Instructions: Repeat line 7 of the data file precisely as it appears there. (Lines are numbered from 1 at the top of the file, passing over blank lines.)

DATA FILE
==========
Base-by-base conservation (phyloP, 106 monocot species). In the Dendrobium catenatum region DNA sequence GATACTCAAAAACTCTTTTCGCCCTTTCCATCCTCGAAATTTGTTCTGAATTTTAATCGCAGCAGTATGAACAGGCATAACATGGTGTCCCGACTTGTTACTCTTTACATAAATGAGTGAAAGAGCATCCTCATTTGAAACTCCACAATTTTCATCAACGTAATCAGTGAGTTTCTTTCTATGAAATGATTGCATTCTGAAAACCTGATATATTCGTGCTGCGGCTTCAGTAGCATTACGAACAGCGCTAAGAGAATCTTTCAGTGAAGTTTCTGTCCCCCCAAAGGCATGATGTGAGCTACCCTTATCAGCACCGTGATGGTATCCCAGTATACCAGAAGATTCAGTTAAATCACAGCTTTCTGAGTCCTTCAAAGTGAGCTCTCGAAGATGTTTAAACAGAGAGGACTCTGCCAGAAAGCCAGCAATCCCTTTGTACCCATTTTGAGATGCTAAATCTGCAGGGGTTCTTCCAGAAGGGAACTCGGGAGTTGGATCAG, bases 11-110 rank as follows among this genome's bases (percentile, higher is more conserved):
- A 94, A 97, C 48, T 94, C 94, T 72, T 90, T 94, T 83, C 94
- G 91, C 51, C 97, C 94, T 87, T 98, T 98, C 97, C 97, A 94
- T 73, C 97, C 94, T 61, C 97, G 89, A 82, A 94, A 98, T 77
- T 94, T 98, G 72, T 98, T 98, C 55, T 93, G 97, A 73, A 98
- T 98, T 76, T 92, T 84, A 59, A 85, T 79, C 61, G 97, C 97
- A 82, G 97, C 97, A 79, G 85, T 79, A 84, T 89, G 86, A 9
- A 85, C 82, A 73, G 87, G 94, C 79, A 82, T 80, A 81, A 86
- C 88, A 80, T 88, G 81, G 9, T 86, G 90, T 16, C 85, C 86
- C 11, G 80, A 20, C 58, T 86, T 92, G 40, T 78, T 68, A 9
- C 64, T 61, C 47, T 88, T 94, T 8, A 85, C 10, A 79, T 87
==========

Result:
- A 82, G 97, C 97, A 79, G 85, T 79, A 84, T 89, G 86, A 9